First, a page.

YouTube’s Ken Tanaka & Inokashira Park

Do you know Ken Tanaka? He hosts two web shows: “Cooking With Dog”- a Japanese cooking show, and “How to Speak Japanese Without Hardly Saying a Word”- a language satire vlog.

I was really excited this morning, because today was the day of Ken Tanaka’s Meet-and-Greet in Inokashira Park. For those of you that are unfamiliar with him, he hosts two web shows on Youtube, “Cooking With Dog” and “How to Speak Japanese Without Hardly Saying A Word.” I discovered him through the second blog a couple of years ago, but his cooking show has been the one I’ve enjoyed the most. Basically, he does the voiceover for a poodle named Francis, and explains the ins and outs of Japanese cooking in Japanese and English while a woman cooks. Once Nicky and I are settled in Kyoto, I plan to use his show a lot more to ensure we don’t starve. As well, in 2009, he received an award from YouTube Japan for his video “I Am Robot” ... In any case, I was pretty excited to meet him.

However, when we got to the park, the gathering was pretty small, and as I’ve discovered most times when meeting people with small or large fandoms, it’s usually the fans that make or break the experience. There were several (really one) truly obnoxious guy there that made me hesitate in trying to break into the crowd, and when I finally met Ken himself, it was extremely awkward. He remained in-character to an extreme extent, so... after I got my photo opp, Nicky and I decided to explore the park instead, since Inokashira Park is actually really cool.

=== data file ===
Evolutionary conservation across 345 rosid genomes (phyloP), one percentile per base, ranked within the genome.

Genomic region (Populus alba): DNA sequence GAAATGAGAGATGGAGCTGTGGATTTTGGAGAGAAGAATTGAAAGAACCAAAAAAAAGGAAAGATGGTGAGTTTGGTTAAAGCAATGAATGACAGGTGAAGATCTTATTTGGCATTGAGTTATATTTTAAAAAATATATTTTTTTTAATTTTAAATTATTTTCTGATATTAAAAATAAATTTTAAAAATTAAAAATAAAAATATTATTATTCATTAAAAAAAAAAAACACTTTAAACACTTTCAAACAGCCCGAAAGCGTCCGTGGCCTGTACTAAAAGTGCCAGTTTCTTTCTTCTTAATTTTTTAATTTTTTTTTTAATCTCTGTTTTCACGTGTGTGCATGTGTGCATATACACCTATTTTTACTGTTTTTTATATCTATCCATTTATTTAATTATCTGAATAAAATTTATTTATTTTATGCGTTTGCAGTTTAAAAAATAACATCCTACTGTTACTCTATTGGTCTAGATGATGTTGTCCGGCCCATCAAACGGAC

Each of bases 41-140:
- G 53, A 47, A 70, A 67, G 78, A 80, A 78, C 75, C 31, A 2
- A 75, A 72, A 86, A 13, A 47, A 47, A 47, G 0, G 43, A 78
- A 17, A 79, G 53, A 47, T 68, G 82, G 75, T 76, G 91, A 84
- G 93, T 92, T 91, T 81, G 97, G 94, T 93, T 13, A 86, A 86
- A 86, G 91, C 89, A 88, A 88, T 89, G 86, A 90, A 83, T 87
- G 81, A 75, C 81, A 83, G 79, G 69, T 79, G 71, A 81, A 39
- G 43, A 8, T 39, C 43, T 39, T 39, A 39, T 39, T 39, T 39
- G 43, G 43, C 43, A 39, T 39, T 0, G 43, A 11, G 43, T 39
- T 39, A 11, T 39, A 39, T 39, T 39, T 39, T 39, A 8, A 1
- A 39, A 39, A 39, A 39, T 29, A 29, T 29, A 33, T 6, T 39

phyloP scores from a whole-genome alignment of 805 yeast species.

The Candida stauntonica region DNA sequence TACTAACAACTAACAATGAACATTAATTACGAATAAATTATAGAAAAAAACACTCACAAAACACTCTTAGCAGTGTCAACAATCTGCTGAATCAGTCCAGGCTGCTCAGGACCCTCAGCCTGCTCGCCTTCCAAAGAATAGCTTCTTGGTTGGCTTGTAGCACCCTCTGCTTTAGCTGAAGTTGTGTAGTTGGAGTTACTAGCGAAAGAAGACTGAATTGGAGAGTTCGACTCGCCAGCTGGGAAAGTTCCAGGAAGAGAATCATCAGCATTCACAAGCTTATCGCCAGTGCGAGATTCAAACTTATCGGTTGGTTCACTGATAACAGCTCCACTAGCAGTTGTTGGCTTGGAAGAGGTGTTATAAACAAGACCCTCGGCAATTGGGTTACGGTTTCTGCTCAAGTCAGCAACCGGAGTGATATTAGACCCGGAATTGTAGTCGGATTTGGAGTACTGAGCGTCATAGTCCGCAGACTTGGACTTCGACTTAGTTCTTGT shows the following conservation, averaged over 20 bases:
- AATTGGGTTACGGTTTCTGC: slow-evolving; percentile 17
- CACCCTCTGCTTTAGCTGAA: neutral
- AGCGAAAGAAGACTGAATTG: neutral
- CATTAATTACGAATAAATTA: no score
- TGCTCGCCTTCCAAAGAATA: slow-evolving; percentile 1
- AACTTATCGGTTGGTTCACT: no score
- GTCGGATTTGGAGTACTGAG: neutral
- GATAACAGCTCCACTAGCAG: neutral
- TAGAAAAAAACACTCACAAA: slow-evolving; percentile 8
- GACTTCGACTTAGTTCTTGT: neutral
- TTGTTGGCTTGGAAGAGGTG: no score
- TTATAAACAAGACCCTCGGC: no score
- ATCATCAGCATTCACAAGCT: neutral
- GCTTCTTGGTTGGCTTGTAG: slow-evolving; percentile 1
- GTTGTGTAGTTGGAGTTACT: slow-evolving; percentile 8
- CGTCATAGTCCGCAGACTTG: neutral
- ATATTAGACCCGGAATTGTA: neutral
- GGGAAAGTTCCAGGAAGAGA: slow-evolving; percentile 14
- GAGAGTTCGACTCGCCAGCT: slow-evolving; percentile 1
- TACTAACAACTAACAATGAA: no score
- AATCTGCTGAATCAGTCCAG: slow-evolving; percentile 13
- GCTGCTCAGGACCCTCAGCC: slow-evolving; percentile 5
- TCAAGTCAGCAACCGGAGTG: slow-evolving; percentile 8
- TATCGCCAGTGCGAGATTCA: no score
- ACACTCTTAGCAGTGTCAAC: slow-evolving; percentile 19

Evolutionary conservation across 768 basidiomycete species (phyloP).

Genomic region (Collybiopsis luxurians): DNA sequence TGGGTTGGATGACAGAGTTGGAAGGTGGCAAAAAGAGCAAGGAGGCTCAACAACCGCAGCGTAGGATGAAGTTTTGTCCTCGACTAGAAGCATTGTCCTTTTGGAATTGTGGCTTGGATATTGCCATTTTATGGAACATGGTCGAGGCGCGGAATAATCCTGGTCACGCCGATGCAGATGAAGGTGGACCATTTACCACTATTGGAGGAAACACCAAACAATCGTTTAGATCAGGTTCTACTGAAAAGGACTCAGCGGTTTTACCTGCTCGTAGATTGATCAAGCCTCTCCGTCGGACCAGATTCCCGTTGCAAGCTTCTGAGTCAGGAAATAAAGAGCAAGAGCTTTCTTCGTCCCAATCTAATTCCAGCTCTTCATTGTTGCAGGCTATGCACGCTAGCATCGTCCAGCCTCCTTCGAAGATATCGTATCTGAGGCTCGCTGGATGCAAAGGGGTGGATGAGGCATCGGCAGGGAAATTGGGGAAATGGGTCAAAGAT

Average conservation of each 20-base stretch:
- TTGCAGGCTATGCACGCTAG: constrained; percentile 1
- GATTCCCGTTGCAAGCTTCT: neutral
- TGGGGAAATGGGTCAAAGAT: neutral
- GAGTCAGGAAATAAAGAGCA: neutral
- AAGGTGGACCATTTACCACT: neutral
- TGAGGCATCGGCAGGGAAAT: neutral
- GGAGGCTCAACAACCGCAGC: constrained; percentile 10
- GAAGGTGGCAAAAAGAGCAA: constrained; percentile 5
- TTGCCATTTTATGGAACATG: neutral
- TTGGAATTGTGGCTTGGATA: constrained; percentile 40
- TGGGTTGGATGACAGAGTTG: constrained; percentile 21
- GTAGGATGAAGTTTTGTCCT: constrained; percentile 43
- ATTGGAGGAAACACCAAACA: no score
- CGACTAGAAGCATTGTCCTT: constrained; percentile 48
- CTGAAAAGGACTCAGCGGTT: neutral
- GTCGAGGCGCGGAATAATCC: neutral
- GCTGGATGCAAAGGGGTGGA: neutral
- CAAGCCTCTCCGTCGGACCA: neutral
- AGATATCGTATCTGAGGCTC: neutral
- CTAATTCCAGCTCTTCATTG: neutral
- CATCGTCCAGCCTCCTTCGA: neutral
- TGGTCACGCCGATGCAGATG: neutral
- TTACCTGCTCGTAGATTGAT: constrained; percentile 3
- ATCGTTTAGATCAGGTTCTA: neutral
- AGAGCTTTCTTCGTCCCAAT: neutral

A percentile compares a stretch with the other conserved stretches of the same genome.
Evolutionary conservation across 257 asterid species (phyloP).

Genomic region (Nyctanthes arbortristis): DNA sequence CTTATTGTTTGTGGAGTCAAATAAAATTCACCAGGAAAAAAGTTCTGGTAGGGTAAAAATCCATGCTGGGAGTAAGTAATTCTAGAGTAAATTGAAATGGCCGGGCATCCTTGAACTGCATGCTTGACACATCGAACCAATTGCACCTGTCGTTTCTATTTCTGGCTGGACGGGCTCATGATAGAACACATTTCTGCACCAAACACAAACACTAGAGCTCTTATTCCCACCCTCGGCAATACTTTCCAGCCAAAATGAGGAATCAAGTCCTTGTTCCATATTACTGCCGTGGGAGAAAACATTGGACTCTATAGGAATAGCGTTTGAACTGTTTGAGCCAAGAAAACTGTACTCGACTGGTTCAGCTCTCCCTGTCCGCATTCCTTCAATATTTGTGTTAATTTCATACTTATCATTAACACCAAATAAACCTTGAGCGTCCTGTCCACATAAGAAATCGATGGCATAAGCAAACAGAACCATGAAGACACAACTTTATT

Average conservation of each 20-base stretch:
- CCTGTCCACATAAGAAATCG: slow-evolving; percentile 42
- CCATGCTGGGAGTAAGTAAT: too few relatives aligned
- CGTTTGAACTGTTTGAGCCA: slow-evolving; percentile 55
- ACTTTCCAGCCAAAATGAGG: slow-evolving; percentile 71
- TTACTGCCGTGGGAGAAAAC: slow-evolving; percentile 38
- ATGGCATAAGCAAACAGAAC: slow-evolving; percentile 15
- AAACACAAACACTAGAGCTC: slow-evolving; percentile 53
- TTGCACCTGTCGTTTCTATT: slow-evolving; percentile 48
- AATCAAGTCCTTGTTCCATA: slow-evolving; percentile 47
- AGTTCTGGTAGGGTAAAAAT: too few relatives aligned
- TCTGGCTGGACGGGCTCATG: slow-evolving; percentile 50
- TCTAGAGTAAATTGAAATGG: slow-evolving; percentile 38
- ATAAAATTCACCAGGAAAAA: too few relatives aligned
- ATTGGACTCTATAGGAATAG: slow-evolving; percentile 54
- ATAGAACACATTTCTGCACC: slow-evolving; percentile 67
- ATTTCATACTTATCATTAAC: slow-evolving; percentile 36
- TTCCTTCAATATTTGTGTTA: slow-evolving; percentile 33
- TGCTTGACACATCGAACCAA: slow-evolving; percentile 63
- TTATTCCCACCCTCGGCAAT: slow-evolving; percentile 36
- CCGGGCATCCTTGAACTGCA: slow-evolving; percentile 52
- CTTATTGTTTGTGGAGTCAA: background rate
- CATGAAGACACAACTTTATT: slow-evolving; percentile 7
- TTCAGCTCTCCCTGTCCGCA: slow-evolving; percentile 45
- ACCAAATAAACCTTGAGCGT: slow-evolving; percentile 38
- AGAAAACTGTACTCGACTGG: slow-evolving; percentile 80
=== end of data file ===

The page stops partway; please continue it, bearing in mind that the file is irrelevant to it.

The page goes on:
There was a massive lake in the center of the park where you could rent a boat for thirty minutes, so we headed that way and rented a paddle boat shaped like a swan. It was so fun! Also romantic, which was nice, since Nicky and I have rarely had a chance to be alone together since getting to Tokyo, since there’s so few places to be so. It’d been a long time since I’d been on a boat too, so it was a great experience.

Afterwards, we decided to make a loop around the park, since there was supposed to be a zoo there. Unfortunately, the zoo closes on Sundays at 4pm, so we weren’t able to enter (though they have Fennec foxes there!). Instead, we continued to explore the open areas. While we were crossing a bridge I found a snake swimming across the water (only recognizable as it swam like a water moccasin). Then we found a small fox shrine right on the bank. Foxes are considered to be akin to faeries in Japanese folklore, as well as tricksters and an animal with the ability to take human form. There are lots of shrines for them in Japan, and this was the first one I’ve seen. it reminded me of Neil Gaiman’s The Sandman: The Dream Hunters, which was illustrated by Yoshitaka Amano. (A book I recommend, by the way).

Just beyond the shrine, there were a set of small tori gates, and then a wide path that circled the whole of the park. We passed by some musicians doing a park concert, and also some really wide and steep stairs that led into the local neighborhood. There was one house in particular that exceeded the scope of even a mansion- it was literally an entire temple, gated off and converted into a home for some family or other. Nicky and I were blown away. On the way back into the park, I found a sign warning people about the crows, since apparently they attack people sometimes. I’m not surprised though, as the crows in Japan are even bigger than the ravens we have back home.

Afterwards, we started heading back to the station to go to Takaido sentou, but were stopped by a man passing out flyers. Of all things, it was a Jehova’s Witness. You can’t escape them! We politely took his flyers since we was polite and all, but really... I was hoping to escape the propaganda in Japan... oh well ^^; ...we went to the sentou after that, though, sadly it is more expensive on the weekends.

Overall, an interesting day!